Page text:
Where To Buy Brake Pads And Rotors
Should you replace brake pads and rotors together? The short answer is probably, assuming you can afford to do so. While brake rotors do not usually wear away, they often become damaged from use. Brake pads can leave a deposit of superheated pad material on the surface of the brake rotors during hard use. These deposits will make the rotors feel as if they're bent or warped during normal braking, causing the steering wheel to wobble. While it's true that brake rotors can be reground to remove the deposits, the cost of grinding a brake rotor smooth is nearly as high as the the cost of replacing the rotor (often, the cost of grinding a rotor is higher). What's more, griding the rotor doesn't always fix the problem.
where to buy brake pads and rotors
If your vehicle's brake rotors are in pristine condition, with no noticeable steering wobble or grinding noises under braking, odds are your rotors are OK. But if you've noticed noises or wobble - or if your rotors have become rusted and corroded - it's smart to replace them when you replace your brake pads.
And if you buy pads and rotors together as part of a brake kit, you can make sure the pads and rotors compliment one another. All of the brake brands we offer carefully pair up rotors with pads, maximizing both performance and durability. Many people report big improvements in brake performance after replacing both rotors and pads with a purpose-built kit (like the kits we offer).
There are a few tools that you absolutely must have, and a few others that will make your life easier - this blog post goes into more detail about both types. First, let's talk about tools you absolutely need to replace brake pads and rotors:
The best brake pad and rotor combination is the one that best matches your driving style. If, for example, you are pushing your vehicle hard, a performance set of pads and rotors will give you better performance. Of course, performance pads and rotors will wear out more quickly than a set of pads and rotors designed for daily driving. The key is to find the right balance.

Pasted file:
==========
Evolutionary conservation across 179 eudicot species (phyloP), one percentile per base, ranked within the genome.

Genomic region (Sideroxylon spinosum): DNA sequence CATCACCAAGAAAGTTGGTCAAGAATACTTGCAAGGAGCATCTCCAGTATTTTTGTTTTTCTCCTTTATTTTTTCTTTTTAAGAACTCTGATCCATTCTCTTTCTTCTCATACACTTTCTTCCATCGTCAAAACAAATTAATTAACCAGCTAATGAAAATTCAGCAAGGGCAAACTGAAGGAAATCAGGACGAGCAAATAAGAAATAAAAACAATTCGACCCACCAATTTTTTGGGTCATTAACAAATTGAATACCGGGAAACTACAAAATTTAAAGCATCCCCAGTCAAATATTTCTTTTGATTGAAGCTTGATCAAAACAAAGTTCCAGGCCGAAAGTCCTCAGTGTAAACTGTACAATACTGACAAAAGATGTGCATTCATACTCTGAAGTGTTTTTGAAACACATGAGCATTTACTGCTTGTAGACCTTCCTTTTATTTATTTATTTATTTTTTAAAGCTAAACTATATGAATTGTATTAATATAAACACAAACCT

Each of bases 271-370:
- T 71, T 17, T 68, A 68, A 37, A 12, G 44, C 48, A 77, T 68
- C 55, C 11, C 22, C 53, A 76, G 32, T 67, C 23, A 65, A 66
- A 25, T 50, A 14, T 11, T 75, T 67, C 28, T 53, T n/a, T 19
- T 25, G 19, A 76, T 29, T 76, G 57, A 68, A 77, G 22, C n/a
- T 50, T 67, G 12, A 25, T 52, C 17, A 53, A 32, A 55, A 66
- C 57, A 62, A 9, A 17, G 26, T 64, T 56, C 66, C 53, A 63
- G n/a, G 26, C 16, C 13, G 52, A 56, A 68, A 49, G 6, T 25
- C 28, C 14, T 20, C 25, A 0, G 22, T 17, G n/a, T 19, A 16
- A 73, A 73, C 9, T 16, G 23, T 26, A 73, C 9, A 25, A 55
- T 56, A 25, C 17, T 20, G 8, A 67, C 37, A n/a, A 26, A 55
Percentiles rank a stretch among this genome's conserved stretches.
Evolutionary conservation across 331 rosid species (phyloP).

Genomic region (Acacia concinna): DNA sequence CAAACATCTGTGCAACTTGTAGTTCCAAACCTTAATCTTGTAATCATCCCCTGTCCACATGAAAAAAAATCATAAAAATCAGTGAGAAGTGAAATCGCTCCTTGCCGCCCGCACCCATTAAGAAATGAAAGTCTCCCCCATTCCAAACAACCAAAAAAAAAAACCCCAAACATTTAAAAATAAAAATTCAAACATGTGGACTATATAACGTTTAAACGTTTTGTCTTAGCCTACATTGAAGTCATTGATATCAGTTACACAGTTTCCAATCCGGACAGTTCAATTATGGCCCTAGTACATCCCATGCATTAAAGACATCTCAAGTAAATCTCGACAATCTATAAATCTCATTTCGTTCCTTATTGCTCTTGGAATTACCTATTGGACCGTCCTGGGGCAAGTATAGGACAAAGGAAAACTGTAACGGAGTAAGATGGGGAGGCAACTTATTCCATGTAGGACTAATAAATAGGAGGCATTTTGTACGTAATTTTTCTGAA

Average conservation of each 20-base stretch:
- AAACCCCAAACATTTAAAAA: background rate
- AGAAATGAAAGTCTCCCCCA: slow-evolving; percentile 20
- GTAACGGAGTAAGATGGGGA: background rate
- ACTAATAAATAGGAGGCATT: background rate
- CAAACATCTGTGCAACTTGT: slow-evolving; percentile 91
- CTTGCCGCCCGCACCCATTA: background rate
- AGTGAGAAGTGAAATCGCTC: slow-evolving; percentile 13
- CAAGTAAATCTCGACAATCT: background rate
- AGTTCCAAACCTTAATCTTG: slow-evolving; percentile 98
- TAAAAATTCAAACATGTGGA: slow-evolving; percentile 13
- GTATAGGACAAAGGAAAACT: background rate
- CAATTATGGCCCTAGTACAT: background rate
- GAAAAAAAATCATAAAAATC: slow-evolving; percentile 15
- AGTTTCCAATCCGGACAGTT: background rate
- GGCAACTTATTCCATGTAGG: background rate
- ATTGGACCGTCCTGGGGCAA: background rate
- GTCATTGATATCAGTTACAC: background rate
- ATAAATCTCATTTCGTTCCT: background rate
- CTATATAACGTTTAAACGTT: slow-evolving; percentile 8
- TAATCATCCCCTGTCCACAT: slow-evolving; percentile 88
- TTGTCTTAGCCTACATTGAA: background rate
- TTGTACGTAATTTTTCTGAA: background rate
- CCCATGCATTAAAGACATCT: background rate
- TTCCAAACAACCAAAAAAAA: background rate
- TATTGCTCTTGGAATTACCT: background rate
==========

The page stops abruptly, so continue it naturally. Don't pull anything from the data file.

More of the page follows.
We typically recommend buying the best set of pads and rotors you can afford for your driving style. If you're looking for good performance kit, a StopTech Stage 2 pad and rotor kit has slotted and drilled rotors along with performance pads. If you need a good set of pads and rotors for daily commuting, a Goodyear Premium Brake Kit could be the best option.
I heard from other hellcat owners that these pads cut down on brake dust significantly and were a good replacement for the stock Brembo brake pads. Well, they were correct. Since I have installed the pads, I now have hardly any brake dust after a week of driving!
How often you need to replace your brake rotors in relation to your brake pads depends on many variables, such as the quality and durability of your original brake components and where, when, and how often you drive your vehicle.
Like brake pads, there are a lot of different brands and types of rotors out there. Rotor quality ranges from exceptional to questionable, and that will have a lot to do with how often they will need to be replaced alongside brake pads.
Driving conditions will also influence the durability of your brake rotors. Depending on where you live, your car will be exposed to different elements resulting in varying levels of corrosion, dirt, or debris. You may do a lot of driving down gravel roads or live in a harsh climate where the roads are regularly salted to melt ice.
What are brake rotors? How long do brake rotors last? How do you know if you need new brake rotors? Do you have to replace rotors when replacing brake pads? What are your options for brake pad and rotor replacement? How much do new brake pads and rotors cost? What to expect after replacing brake pads and rotors
Rotors work for hand and hand with your brake pads to bring your vehicle to a stop. In a standard disc brake system, as you find on most conventional cars today, brake pads are held in place on either side of the rotor by a caliper. When you step on the brake pedal, it engages the master cylinder and sends a signal to your brake caliper to clamp down on the rotor with the brake pads.
It used to be that you could rely on original equipment brake rotors to last through two or three brake pad replacements. However, on many newer car models, the rotors are designed to be lighter and thinner, allowing for more fuel efficiency. As a result, they can wear out just as quickly as your brake pads (or even faster).
As a quick test to see if you need new brake rotors, stick your finger through one of the slots in your hub cap (or take it off entirely to get better exposure) and feel along the surface for any deep grooves, which are essentially cracks in your rotor. Then feel along the outer edge to see if there's a ridge. A lip around the edge of the rotor is a sign that your rotor worn fairly thin and it's probably time to have it replaced.